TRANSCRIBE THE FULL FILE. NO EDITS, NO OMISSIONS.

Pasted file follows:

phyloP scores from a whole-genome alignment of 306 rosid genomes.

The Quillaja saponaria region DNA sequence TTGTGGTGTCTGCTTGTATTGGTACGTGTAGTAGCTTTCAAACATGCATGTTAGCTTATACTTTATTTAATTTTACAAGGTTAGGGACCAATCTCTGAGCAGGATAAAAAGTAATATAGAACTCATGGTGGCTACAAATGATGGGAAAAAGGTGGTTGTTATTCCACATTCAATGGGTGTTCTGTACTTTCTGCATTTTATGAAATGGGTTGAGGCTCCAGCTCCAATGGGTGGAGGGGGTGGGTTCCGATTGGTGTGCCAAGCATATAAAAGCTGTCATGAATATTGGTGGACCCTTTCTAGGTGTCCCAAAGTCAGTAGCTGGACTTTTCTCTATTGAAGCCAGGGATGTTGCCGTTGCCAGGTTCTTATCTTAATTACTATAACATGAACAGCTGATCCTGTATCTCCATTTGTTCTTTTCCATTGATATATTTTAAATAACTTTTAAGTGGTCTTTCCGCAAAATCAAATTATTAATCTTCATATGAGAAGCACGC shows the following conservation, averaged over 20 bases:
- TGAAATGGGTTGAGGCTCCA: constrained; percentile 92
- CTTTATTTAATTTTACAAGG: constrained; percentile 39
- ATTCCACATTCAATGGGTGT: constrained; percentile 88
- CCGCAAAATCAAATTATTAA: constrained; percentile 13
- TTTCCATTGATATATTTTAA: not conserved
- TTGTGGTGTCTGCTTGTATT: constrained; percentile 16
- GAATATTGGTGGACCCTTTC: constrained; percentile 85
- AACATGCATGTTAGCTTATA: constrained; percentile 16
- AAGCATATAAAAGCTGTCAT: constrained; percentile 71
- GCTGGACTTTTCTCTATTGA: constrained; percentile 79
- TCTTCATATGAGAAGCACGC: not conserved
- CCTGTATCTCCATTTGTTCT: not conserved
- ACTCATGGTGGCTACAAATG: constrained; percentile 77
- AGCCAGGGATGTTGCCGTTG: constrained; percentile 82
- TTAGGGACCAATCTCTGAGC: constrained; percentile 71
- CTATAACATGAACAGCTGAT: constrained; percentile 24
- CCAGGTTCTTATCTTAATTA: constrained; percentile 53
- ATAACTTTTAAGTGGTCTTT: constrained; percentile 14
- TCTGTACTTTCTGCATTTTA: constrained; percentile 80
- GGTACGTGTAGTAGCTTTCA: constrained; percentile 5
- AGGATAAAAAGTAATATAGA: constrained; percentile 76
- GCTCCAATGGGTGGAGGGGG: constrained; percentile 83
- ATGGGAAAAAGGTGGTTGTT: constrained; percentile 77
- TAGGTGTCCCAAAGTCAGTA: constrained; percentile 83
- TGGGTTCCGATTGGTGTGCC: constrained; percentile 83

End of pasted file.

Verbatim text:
phyloP scores from a whole-genome alignment of 306 rosid genomes.

The Quillaja saponaria region DNA sequence TTGTGGTGTCTGCTTGTATTGGTACGTGTAGTAGCTTTCAAACATGCATGTTAGCTTATACTTTATTTAATTTTACAAGGTTAGGGACCAATCTCTGAGCAGGATAAAAAGTAATATAGAACTCATGGTGGCTACAAATGATGGGAAAAAGGTGGTTGTTATTCCACATTCAATGGGTGTTCTGTACTTTCTGCATTTTATGAAATGGGTTGAGGCTCCAGCTCCAATGGGTGGAGGGGGTGGGTTCCGATTGGTGTGCCAAGCATATAAAAGCTGTCATGAATATTGGTGGACCCTTTCTAGGTGTCCCAAAGTCAGTAGCTGGACTTTTCTCTATTGAAGCCAGGGATGTTGCCGTTGCCAGGTTCTTATCTTAATTACTATAACATGAACAGCTGATCCTGTATCTCCATTTGTTCTTTTCCATTGATATATTTTAAATAACTTTTAAGTGGTCTTTCCGCAAAATCAAATTATTAATCTTCATATGAGAAGCACGC shows the following conservation, averaged over 20 bases:
- TGAAATGGGTTGAGGCTCCA: constrained; percentile 92
- CTTTATTTAATTTTACAAGG: constrained; percentile 39
- ATTCCACATTCAATGGGTGT: constrained; percentile 88
- CCGCAAAATCAAATTATTAA: constrained; percentile 13
- TTTCCATTGATATATTTTAA: not conserved
- TTGTGGTGTCTGCTTGTATT: constrained; percentile 16
- GAATATTGGTGGACCCTTTC: constrained; percentile 85
- AACATGCATGTTAGCTTATA: constrained; percentile 16
- AAGCATATAAAAGCTGTCAT: constrained; percentile 71
- GCTGGACTTTTCTCTATTGA: constrained; percentile 79
- TCTTCATATGAGAAGCACGC: not conserved
- CCTGTATCTCCATTTGTTCT: not conserved
- ACTCATGGTGGCTACAAATG: constrained; percentile 77
- AGCCAGGGATGTTGCCGTTG: constrained; percentile 82
- TTAGGGACCAATCTCTGAGC: constrained; percentile 71
- CTATAACATGAACAGCTGAT: constrained; percentile 24
- CCAGGTTCTTATCTTAATTA: constrained; percentile 53
- ATAACTTTTAAGTGGTCTTT: constrained; percentile 14
- TCTGTACTTTCTGCATTTTA: constrained; percentile 80
- GGTACGTGTAGTAGCTTTCA: constrained; percentile 5
- AGGATAAAAAGTAATATAGA: constrained; percentile 76
- GCTCCAATGGGTGGAGGGGG: constrained; percentile 83
- ATGGGAAAAAGGTGGTTGTT: constrained; percentile 77
- TAGGTGTCCCAAAGTCAGTA: constrained; percentile 83
- TGGGTTCCGATTGGTGTGCC: constrained; percentile 83